Wednesday, December 16, 2015

How to Devastate Fox News Loudmouth Bill O'Reilly in a Debate.

By: Peter Fenton

     I have a confession to make. I was punk’d by Bill O’Reilly. My wife was too. And I didn’t know to stop—let alone top—him. But I’ve got the skills now, thanks to a master who’ll show you how to whack O’Reilly back.  Over the next couple of pages, I’ll impart that knowledge to you. 
     Still love me?
     Hope so. 
     Because if you read on, I promise you’ll become a hero to me and the long parade of suckers—er—guests humiliated by that balding, soft and sedentary man in a suit.
     First, let me explain the guy to those of you who watch TMZ for the “news.” In the world of talking heads, no cranium is more swollen than Bill O’Reilly’s. After a checkered early broadcasting career, including a stint on tabloid TV news show Inside Edition, Bill moved to Fox News in 1996, where he now hosts The O’Reilly Factor, the number one cable news show, with over two million viewers. And while that’s only a tiny fraction of, say, The Mentalist’s 20 million, O’Reilly has parlayed his odious charisma into a huge paycheck and national notoriety.
     My own history with O’Reilly is brief and painful. In 1997, my wife and I wrote a little book called I Forgot to Wear Underwear on a Glass-Bottom Boat, about the extraordinary secrets of ordinary Americans. Not exactly political, unless you consider a story like “I Threw Up on a 20-Topping Pizza and None of My Fraternity Brothers Even Noticed” an argument to raise the legal drinking age to 30.
     So how’d we wind up on a Fox News show then called the O’Reilly Report? I have no idea. I also had no idea, at the time, who Bill O’Reilly was. Fox News was slightly more than a year old and our local cable provider didn’t carry it.
     Nevertheless, we soon found ourselves in midtown Manhattan, burly Fox News security guards ushering us into a “green room” the size of a coffin where we hobnobbed with Adam West, the original TV Batman and another guest of even lesser celebrity wattage. As you can see, O’Reilly wasn’t big time yet.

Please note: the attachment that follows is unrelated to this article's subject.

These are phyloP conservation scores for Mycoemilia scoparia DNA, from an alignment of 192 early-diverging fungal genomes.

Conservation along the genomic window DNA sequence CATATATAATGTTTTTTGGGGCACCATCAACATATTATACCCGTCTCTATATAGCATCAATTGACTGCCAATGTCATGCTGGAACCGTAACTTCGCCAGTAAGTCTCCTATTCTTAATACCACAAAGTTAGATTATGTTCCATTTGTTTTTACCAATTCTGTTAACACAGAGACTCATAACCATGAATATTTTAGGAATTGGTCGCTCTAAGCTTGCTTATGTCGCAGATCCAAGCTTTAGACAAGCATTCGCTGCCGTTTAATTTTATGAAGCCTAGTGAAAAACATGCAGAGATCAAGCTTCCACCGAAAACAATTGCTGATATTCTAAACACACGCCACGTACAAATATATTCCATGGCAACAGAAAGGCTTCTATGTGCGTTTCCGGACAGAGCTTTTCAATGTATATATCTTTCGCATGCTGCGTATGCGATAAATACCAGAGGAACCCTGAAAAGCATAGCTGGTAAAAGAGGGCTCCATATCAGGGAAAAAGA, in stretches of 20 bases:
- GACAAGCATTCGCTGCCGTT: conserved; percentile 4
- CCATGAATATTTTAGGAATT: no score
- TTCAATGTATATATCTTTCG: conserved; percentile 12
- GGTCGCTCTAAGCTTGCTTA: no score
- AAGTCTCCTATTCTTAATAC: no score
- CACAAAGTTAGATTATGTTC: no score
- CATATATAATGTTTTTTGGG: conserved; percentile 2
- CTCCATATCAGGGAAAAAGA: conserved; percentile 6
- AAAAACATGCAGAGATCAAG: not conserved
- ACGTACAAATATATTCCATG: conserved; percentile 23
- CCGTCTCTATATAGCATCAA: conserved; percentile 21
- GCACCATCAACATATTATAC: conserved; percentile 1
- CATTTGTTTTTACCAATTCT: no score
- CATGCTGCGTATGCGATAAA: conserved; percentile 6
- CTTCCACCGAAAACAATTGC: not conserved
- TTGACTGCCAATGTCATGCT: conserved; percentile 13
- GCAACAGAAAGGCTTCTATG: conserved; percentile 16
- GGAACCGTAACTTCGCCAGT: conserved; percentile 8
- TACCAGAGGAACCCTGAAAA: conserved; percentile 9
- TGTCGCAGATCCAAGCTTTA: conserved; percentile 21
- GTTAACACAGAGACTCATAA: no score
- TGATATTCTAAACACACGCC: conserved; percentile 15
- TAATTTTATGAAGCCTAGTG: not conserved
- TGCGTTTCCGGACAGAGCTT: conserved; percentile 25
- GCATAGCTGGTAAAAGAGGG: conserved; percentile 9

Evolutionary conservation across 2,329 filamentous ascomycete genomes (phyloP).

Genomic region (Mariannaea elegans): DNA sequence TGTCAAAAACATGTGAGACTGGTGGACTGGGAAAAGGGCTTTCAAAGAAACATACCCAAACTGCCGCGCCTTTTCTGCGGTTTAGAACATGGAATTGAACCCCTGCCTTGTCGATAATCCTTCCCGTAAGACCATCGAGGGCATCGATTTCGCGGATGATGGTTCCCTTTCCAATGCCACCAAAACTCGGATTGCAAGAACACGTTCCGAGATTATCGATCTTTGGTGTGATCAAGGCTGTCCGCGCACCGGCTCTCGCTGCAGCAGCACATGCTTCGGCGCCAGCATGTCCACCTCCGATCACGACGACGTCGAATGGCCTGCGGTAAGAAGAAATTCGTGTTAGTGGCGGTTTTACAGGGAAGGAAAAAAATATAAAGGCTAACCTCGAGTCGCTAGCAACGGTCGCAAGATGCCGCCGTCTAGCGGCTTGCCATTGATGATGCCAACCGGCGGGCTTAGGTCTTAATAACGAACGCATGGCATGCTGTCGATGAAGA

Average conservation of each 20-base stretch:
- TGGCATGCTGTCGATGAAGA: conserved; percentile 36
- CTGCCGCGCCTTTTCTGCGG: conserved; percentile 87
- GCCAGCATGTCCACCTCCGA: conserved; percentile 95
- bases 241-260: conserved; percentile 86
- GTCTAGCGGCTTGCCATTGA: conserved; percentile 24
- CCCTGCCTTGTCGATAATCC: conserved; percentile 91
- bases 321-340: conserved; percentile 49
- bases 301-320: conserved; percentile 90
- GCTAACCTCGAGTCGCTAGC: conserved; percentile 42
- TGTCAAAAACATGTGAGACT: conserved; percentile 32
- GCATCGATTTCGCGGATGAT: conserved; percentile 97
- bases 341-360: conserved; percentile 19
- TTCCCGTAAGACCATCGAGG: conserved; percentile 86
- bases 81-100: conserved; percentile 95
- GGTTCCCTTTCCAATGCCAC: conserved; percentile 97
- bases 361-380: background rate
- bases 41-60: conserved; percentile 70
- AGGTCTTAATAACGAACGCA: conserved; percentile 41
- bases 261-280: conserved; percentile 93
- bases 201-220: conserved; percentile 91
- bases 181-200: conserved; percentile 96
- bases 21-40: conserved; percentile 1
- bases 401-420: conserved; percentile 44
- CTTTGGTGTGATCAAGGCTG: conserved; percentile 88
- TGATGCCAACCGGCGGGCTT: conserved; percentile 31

Eyeing the Flash: The Making of a Carnival Con Artist
10th Anniversary Edition

"A cross between Ferris Bueller and William S. Burroughs...A hilarious and twisted coming-of-age story" --New York Times.

     I was completely relaxed. I mean, when you’re promoting a book about secrets, you don’t expect a third-degree grilling, right? Plus, a pair of O’Reilly’s producers had prepped us with the questions he would be asking.   
     In fact, I was already looking past the interview to a meal at our junior publicist’s favorite gourmet restaurant—all on our generous publisher’s tab.
     Boy, did I ejaculate prematurely.
      Let me put it this way: Have you ever been surprised by a tap on the shoulder? Then, when you turned around with a stupid smile on your face, you got punched out by a superhero with a 2,000 pound concrete fist? Me neither. But that’s the best way I can describe the mugging that transpired from the moment we set foot on the O’Reilly Report’s cheap, vinyl-clad, cable-access-level set.
     My wife puts it more prosaically. Take the mic, baby:
     “Bill O’Reilly was pompous, arrogant and dismissive, yet he wasn’t even man enough to look me in the eye. He leafed through our book, dropped it back on his desk, sneered, and didn’t ask a single question his producers had prepared us for. Clearly, that a**hole had higher ambitions. He was only sharpening his claws for the pursuit of bigger game than us and f***ing retired TV Batman!”
     Since then, O’Reilly has turned a host of actual luminaries into quivering jelly, from Nobel Prize-winning economist Paul Krugman to—yes—Barack Obama. (And if you don’t believe he did, You Tube probably has the tapes.)
     I don’t know how President Obama feels about O’Reilly, but I’ve been dying for payback since 1997. And in you, avid reader, and the gentleman I’m about to introduce you to, I think it’s gonna happen.
     After months of sleuthing, I finally found “Floyd Yeltsin” hanging about the lurid confines of an infamous New York topless bar with the incongruous name of “Happy Feet.” I’d been told it was here that he loudly debated any and all comers about subjects ranging from nuclear disarmament and the existence of God to whether management watered down the cocktails during Happy Hour. Floyd was a legendary, Harvard-, Sorbonne- and Oxford-educated, once-renowned, now-disgraced high school debate coach, fired from his last job for employing controversial techniques including:
     *Magnetizing the braces of an opposing debater so he couldn’t open his mouth.
     *Requiring one of his buxom charges to flash her breasts and “throw off the rhythm” of the other team’s debater.
     *Developing a list of 25 pro/con topics, all of which revolved around one aspect or another of teen-age sex.
     *Blinding a competitor with a laser light as he was making an important point.
     *Filling the opposing team’s water pitcher with a 40 percent solution of vodka.